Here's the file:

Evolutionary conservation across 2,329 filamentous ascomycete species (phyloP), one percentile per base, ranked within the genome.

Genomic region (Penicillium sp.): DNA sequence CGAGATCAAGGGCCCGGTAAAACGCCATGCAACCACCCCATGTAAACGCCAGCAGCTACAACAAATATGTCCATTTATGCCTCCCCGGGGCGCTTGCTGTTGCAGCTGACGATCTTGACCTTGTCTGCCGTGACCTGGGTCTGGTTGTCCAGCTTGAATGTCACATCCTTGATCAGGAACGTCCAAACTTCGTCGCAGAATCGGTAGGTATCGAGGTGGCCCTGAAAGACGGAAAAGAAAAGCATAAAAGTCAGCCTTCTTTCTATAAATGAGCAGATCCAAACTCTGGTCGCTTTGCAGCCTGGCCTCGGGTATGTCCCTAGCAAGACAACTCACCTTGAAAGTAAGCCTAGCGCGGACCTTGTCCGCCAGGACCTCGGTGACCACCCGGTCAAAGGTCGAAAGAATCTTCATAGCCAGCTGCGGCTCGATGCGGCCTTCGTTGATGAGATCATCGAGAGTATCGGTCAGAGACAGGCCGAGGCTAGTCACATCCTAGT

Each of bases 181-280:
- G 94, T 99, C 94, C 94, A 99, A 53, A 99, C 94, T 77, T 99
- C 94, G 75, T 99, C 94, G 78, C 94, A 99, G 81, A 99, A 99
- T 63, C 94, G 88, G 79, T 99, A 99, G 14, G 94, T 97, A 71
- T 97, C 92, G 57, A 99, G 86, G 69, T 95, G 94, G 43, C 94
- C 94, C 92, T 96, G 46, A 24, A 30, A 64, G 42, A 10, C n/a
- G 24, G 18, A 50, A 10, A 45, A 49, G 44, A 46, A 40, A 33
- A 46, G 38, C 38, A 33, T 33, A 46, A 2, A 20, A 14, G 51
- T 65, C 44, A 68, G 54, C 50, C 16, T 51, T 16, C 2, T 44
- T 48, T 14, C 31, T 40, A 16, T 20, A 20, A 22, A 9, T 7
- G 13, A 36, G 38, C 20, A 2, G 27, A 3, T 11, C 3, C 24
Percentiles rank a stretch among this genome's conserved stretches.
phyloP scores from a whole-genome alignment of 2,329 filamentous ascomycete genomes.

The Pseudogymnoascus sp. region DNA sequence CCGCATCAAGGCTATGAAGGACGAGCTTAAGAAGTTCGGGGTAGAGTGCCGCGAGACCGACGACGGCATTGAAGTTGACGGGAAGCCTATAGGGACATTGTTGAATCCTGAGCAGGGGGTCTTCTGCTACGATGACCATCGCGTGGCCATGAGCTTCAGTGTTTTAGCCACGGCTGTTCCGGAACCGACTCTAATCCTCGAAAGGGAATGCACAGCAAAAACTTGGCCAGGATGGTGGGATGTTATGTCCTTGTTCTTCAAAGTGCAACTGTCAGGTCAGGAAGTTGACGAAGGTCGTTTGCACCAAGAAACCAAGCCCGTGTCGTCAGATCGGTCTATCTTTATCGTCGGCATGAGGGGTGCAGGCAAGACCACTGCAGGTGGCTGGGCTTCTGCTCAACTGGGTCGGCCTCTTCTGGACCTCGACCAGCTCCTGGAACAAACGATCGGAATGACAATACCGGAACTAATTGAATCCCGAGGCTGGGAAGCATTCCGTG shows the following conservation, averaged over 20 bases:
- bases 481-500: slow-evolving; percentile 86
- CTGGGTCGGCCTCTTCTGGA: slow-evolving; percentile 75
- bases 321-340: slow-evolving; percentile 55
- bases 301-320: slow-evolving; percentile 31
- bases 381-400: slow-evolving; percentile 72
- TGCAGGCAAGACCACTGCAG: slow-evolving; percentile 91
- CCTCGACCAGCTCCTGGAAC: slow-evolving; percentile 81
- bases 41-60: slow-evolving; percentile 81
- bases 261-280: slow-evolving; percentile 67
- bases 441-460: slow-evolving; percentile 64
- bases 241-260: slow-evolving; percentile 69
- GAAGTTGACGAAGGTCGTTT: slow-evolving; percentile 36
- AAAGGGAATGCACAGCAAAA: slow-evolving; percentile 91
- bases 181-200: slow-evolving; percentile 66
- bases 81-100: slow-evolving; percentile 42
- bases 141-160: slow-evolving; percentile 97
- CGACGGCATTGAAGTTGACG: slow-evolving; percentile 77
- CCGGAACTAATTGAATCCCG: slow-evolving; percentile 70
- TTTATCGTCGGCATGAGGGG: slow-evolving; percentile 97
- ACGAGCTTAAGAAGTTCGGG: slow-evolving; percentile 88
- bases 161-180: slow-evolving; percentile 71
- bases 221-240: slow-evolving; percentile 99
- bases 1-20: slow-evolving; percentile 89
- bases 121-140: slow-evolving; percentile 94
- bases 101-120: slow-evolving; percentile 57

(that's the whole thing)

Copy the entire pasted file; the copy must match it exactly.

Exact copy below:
Evolutionary conservation across 2,329 filamentous ascomycete species (phyloP), one percentile per base, ranked within the genome.

Genomic region (Penicillium sp.): DNA sequence CGAGATCAAGGGCCCGGTAAAACGCCATGCAACCACCCCATGTAAACGCCAGCAGCTACAACAAATATGTCCATTTATGCCTCCCCGGGGCGCTTGCTGTTGCAGCTGACGATCTTGACCTTGTCTGCCGTGACCTGGGTCTGGTTGTCCAGCTTGAATGTCACATCCTTGATCAGGAACGTCCAAACTTCGTCGCAGAATCGGTAGGTATCGAGGTGGCCCTGAAAGACGGAAAAGAAAAGCATAAAAGTCAGCCTTCTTTCTATAAATGAGCAGATCCAAACTCTGGTCGCTTTGCAGCCTGGCCTCGGGTATGTCCCTAGCAAGACAACTCACCTTGAAAGTAAGCCTAGCGCGGACCTTGTCCGCCAGGACCTCGGTGACCACCCGGTCAAAGGTCGAAAGAATCTTCATAGCCAGCTGCGGCTCGATGCGGCCTTCGTTGATGAGATCATCGAGAGTATCGGTCAGAGACAGGCCGAGGCTAGTCACATCCTAGT

Each of bases 181-280:
- G 94, T 99, C 94, C 94, A 99, A 53, A 99, C 94, T 77, T 99
- C 94, G 75, T 99, C 94, G 78, C 94, A 99, G 81, A 99, A 99
- T 63, C 94, G 88, G 79, T 99, A 99, G 14, G 94, T 97, A 71
- T 97, C 92, G 57, A 99, G 86, G 69, T 95, G 94, G 43, C 94
- C 94, C 92, T 96, G 46, A 24, A 30, A 64, G 42, A 10, C n/a
- G 24, G 18, A 50, A 10, A 45, A 49, G 44, A 46, A 40, A 33
- A 46, G 38, C 38, A 33, T 33, A 46, A 2, A 20, A 14, G 51
- T 65, C 44, A 68, G 54, C 50, C 16, T 51, T 16, C 2, T 44
- T 48, T 14, C 31, T 40, A 16, T 20, A 20, A 22, A 9, T 7
- G 13, A 36, G 38, C 20, A 2, G 27, A 3, T 11, C 3, C 24
Percentiles rank a stretch among this genome's conserved stretches.
phyloP scores from a whole-genome alignment of 2,329 filamentous ascomycete genomes.

The Pseudogymnoascus sp. region DNA sequence CCGCATCAAGGCTATGAAGGACGAGCTTAAGAAGTTCGGGGTAGAGTGCCGCGAGACCGACGACGGCATTGAAGTTGACGGGAAGCCTATAGGGACATTGTTGAATCCTGAGCAGGGGGTCTTCTGCTACGATGACCATCGCGTGGCCATGAGCTTCAGTGTTTTAGCCACGGCTGTTCCGGAACCGACTCTAATCCTCGAAAGGGAATGCACAGCAAAAACTTGGCCAGGATGGTGGGATGTTATGTCCTTGTTCTTCAAAGTGCAACTGTCAGGTCAGGAAGTTGACGAAGGTCGTTTGCACCAAGAAACCAAGCCCGTGTCGTCAGATCGGTCTATCTTTATCGTCGGCATGAGGGGTGCAGGCAAGACCACTGCAGGTGGCTGGGCTTCTGCTCAACTGGGTCGGCCTCTTCTGGACCTCGACCAGCTCCTGGAACAAACGATCGGAATGACAATACCGGAACTAATTGAATCCCGAGGCTGGGAAGCATTCCGTG shows the following conservation, averaged over 20 bases:
- bases 481-500: slow-evolving; percentile 86
- CTGGGTCGGCCTCTTCTGGA: slow-evolving; percentile 75
- bases 321-340: slow-evolving; percentile 55
- bases 301-320: slow-evolving; percentile 31
- bases 381-400: slow-evolving; percentile 72
- TGCAGGCAAGACCACTGCAG: slow-evolving; percentile 91
- CCTCGACCAGCTCCTGGAAC: slow-evolving; percentile 81
- bases 41-60: slow-evolving; percentile 81
- bases 261-280: slow-evolving; percentile 67
- bases 441-460: slow-evolving; percentile 64
- bases 241-260: slow-evolving; percentile 69
- GAAGTTGACGAAGGTCGTTT: slow-evolving; percentile 36
- AAAGGGAATGCACAGCAAAA: slow-evolving; percentile 91
- bases 181-200: slow-evolving; percentile 66
- bases 81-100: slow-evolving; percentile 42
- bases 141-160: slow-evolving; percentile 97
- CGACGGCATTGAAGTTGACG: slow-evolving; percentile 77
- CCGGAACTAATTGAATCCCG: slow-evolving; percentile 70
- TTTATCGTCGGCATGAGGGG: slow-evolving; percentile 97
- ACGAGCTTAAGAAGTTCGGG: slow-evolving; percentile 88
- bases 161-180: slow-evolving; percentile 71
- bases 221-240: slow-evolving; percentile 99
- bases 1-20: slow-evolving; percentile 89
- bases 121-140: slow-evolving; percentile 94
- bases 101-120: slow-evolving; percentile 57